GUARDED INFO. Meanwhile, Vice-President Dick Cheney has used privacy as an excuse not to release his own medical records -- even though he had four reported heart attacks before he took office in January, 2001. And he has gone to the U.S. Supreme Court with the argument that the public would be invading the privacy of his Energy Committee -- and risking "the President's constitutional authority to gather candid advice from his advisers" -- if notes of the committee's conversations were revealed.
And although he didn't specifically cite privacy as his reason, Bush has refused to release many personal documents that might be useful to establish his whereabouts during the time he may -- or may not -- have been serving in the Texas Air National Guard.
What's hard to understand is why an Administration that's so protective of its own privacy seems increasingly insensitive to the privacy of average Americans. For instance,the Homeland Security Dept. is spending millions to roll out the Computer Assisted Passenger Pre-Screening Program, better known as CAPPS 2, which would perform a background check on air passengers before allowing them to fly (see BW Online, 4/17/03, "The System That Doesn't Safeguard Travel").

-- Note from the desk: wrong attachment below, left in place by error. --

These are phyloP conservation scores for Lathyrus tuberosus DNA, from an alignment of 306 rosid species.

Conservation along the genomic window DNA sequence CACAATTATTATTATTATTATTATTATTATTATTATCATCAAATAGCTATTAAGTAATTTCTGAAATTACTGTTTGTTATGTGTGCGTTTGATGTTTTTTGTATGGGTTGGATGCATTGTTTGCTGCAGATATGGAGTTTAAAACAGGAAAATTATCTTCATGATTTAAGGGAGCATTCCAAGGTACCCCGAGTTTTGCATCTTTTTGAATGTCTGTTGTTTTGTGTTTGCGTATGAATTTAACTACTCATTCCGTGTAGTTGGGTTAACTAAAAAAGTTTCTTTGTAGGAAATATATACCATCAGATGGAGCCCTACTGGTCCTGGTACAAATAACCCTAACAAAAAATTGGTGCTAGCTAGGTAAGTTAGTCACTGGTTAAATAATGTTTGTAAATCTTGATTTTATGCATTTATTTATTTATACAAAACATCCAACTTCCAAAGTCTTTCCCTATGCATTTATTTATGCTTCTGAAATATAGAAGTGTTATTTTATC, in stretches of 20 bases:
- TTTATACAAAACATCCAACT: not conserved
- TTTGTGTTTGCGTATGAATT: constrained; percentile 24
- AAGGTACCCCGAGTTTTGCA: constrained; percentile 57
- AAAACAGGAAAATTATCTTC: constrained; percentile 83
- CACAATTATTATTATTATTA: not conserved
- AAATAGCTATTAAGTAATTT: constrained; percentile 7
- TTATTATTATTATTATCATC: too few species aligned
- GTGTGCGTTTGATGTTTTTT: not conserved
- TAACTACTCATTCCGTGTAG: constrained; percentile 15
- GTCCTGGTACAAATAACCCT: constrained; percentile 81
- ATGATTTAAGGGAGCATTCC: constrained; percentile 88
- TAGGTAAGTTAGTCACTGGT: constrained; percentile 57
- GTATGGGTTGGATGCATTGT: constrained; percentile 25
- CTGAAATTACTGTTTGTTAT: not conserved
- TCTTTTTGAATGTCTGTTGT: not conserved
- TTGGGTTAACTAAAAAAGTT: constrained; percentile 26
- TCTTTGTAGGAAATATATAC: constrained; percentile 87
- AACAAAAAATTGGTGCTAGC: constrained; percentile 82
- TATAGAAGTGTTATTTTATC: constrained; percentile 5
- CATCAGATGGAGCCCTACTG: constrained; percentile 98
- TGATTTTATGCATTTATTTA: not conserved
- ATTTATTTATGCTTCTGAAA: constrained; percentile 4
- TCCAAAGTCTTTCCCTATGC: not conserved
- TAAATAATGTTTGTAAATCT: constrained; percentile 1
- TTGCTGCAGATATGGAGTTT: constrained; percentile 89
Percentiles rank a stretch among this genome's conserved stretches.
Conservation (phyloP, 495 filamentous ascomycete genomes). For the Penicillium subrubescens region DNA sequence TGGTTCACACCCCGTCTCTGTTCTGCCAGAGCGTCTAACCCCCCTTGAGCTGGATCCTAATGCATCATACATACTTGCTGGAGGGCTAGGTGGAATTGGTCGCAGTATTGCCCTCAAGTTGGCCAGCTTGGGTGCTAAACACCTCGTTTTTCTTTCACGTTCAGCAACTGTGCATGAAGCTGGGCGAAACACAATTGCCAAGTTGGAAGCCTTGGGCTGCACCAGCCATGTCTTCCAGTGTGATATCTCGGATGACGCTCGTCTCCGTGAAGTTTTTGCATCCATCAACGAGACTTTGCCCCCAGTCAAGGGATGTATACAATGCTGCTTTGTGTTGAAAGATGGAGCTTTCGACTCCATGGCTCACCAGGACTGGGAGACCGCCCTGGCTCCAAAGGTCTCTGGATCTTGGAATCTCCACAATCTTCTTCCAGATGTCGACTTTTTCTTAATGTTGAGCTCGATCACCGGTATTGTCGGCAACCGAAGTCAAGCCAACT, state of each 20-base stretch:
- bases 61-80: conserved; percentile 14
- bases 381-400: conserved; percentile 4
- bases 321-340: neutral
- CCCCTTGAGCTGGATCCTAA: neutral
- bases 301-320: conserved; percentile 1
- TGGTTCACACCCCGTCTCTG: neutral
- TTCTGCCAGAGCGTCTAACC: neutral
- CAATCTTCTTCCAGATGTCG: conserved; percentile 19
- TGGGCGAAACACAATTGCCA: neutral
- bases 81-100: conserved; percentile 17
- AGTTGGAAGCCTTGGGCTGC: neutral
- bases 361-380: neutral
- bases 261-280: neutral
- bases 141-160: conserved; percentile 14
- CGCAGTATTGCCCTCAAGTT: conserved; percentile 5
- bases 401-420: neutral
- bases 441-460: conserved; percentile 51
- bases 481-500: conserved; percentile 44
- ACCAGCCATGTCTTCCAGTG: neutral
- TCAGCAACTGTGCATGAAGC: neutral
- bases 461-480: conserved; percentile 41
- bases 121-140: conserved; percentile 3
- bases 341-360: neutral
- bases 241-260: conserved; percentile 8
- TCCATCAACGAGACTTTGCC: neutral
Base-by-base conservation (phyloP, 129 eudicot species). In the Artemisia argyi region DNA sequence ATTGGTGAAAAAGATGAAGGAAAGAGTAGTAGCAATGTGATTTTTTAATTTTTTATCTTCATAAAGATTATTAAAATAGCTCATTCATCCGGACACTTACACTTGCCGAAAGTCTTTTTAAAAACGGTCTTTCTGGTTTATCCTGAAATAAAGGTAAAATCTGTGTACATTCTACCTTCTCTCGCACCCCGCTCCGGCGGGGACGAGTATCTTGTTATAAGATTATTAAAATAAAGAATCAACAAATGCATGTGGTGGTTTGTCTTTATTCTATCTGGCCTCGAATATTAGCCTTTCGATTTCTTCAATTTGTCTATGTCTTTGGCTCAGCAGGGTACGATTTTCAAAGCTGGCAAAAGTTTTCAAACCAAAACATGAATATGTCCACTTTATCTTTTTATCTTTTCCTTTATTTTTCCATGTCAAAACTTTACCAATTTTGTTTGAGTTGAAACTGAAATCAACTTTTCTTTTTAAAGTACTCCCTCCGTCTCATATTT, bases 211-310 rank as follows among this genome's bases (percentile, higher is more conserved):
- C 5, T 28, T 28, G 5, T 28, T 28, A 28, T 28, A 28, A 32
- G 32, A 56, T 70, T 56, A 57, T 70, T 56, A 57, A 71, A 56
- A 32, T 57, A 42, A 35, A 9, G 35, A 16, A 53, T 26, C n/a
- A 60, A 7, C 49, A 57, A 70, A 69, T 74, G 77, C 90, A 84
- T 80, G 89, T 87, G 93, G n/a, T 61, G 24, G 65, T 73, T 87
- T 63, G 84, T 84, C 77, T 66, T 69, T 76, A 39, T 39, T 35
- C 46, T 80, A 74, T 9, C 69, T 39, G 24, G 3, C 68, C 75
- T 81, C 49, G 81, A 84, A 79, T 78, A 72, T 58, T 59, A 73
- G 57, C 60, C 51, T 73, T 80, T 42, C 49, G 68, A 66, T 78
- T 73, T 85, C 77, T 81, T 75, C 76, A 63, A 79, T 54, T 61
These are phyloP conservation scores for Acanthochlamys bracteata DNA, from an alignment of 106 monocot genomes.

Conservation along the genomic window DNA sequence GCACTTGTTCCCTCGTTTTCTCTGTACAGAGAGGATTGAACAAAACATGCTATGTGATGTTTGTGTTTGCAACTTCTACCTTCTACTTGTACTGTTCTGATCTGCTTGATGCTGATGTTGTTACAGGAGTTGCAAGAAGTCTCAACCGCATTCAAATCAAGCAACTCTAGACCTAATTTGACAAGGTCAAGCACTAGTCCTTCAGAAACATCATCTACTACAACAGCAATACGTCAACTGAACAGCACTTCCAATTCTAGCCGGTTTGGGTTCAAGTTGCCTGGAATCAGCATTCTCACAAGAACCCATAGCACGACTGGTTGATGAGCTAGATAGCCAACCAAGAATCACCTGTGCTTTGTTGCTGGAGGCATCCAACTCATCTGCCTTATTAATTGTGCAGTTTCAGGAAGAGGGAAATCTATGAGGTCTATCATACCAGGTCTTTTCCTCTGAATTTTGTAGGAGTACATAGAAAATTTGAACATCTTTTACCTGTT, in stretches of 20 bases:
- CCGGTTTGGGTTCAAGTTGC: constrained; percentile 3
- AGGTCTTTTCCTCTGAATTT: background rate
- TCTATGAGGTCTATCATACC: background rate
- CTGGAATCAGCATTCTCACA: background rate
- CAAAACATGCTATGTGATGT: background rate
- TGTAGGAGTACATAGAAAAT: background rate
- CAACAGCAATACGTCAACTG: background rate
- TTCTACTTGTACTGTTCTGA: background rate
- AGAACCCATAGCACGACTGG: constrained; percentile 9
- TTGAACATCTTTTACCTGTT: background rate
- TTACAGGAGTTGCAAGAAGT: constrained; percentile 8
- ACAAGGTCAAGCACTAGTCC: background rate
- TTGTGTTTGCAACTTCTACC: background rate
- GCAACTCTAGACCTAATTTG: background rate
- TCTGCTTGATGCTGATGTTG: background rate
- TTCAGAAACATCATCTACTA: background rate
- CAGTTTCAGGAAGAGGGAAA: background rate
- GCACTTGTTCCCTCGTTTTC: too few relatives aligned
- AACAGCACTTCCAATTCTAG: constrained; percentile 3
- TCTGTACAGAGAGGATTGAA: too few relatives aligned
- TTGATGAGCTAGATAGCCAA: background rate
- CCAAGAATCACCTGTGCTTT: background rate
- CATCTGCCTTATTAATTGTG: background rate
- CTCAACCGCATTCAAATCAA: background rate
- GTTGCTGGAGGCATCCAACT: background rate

THWARTED INITIATIVES. The Patriot Act -- which the President now wants to make permanent -- has granted vast new powers of surveillance to federal law-enforcement officials. It authorizes increased access to student records and financial records with minimal judicial supervision. It even includes a catch-all section that gives law enforcement access to individuals' records upon the mere assertion that the information is "sought for" an authorized investigation. "That's what I call a rubber stamp," say Greg Nojem, associate director of the American Civil Liberties Union's Washington legislative office.
And let's not forget the programs Congress wouldn't approve. Remember Total Information Awareness, the Pentagon's attempt to combine Americans' bank records, tax filings, driver's license information, credit-card purchases, medical data, and phone and e-mail records into one giant centralized database? And what about TIPS, a Justice Dept. program that would have trained civilians with access to your home -- like the gas man and the cable guy -- to look out for suspicious activity, then report it to the government?